Break down barriers in the infrastructure of large organizations

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Everywhere you look, you see organizations – universities, healthcare providers, and large and medium-sized businesses – struggling to adapt to an ever-accelerating pace of change. In their quest to stay relevant, most organizations are hampered by bureaucratic management systems – with too many layers and too many rules – that hinder breakthrough innovation and proactive renewal.

As any CEO will tell you, changing an organization, especially a large one, is an extremely complex undertaking. Bain & Company research suggests that only 12% of transformational programs meet or exceed their goals, and most of these programs are incremental, not revolutionary.

So what hope do we have of changing our organizations at the grassroots – to flatten bloated hierarchies, roll back the tide of petty rules, and infuse the whole organization with the spirit of enterprise? If the challenge of creating a resilient, self-renewing organization is daunting from the CEO’s perspective, consider the challenge for a frustrated, bureaucratically bound employee three or four levels down. What can it do to unravel and simplify the giant web of convoluted, interconnected processes that dictate how you hire a team member, submit a budget request, change a salary, purchase equipment, adjust equipment specs? a product, deal with a customer complaint, integrate a new supplier or do just about anything else?

That’s the question we posed to Frances Westley, JW McConnell Chair of Social Innovation at the University of Waterloo in Canada and an expert in systemic change. Frances has taught hundreds of activists how to tackle big, thorny issues, and her 2007 book, get to maybeis an extremely practical manual for people who want to make system-level changes.

The first step is to let go of the idea that you can script the change process from start to finish (a conceit of many CEOs). Frances says, “If you’re thinking, ‘I’m going to plan all my steps and move on,’ you’ll hit a wall. Instead, you need to find leverage points throughout the system and apply pressure, and then you are more likely to produce a cascade of change.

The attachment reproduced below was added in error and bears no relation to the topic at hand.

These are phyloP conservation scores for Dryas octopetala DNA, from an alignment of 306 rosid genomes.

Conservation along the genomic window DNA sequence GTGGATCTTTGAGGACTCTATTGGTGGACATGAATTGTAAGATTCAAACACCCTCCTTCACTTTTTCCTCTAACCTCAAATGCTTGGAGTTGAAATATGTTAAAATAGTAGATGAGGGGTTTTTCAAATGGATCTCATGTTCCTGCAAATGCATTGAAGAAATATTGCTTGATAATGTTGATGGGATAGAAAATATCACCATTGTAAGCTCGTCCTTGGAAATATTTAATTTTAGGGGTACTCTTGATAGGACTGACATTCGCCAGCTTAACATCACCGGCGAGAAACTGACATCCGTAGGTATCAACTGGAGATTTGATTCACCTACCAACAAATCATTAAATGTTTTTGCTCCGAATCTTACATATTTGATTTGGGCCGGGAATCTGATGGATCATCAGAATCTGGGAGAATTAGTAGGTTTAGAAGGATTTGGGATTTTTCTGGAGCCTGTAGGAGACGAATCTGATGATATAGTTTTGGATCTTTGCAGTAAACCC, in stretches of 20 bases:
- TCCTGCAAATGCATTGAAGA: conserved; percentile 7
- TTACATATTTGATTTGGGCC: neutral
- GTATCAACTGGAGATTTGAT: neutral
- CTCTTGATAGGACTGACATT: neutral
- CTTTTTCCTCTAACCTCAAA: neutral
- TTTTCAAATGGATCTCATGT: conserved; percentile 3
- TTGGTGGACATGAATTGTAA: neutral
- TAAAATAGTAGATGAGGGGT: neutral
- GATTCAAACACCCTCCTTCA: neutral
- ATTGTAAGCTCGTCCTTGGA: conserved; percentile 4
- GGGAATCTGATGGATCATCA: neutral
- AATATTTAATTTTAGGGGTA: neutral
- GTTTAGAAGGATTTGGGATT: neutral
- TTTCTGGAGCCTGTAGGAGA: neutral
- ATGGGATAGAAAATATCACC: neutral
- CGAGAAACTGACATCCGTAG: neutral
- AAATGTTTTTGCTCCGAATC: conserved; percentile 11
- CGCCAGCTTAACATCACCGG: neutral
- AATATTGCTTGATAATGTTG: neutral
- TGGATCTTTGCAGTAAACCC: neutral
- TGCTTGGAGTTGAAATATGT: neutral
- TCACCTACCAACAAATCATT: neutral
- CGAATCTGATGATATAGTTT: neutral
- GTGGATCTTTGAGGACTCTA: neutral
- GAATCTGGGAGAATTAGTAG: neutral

Frances knows what it takes to be an effective system-level activist. Some of his most important tips:

  • Find allies who understand the system better than you and who are in touch with senior leaders or decision makers. They are force multipliers.
  • Look for parts of the system that are under pressure or underperforming, as the appetite for change may be higher there
  • Be positive. There’s little profit in impersonating a subversive – it’s scary to most people. Instead, try to understand the fears and concerns of those you’re trying to influence – find areas where you can work with the grain of their personal interest.
  • Sow lots of seeds. If you share many specific proposals with key decision makers, you increase the chances that one of your ideas will germinate when changing circumstances create an appetite for new approaches.
  • Be flexible and relentless. Frances says, “If you hit a wall, just move somewhere else. You must be like water flowing around a stone.

As we conclude our conversation with Frances, we wonder what if every company trained its employees to think like social innovators? How much progress could we make if everyone at work were equipped to play a proactive role in retooling the ossified, highly politicized and mind-numbing systems that make our organizations less bold, adaptable and human than they could and should be ?

Perhaps instead of launching another “transformation agenda,” the average company should commit to building an army of smart, enthusiastic change catalysts.

Editor’s note: This article is part of The New Human Movement video and editorial series, which aims to shine a light on the bold thinkers and doers who are reimagining work and leadership.


Gary Hamel is a business thinker, author and educator. He is on the faculty of the London Business School and the Harvard Business Review Press bestseller, Humanocracy: creating organizations as amazing as the people who make them up.

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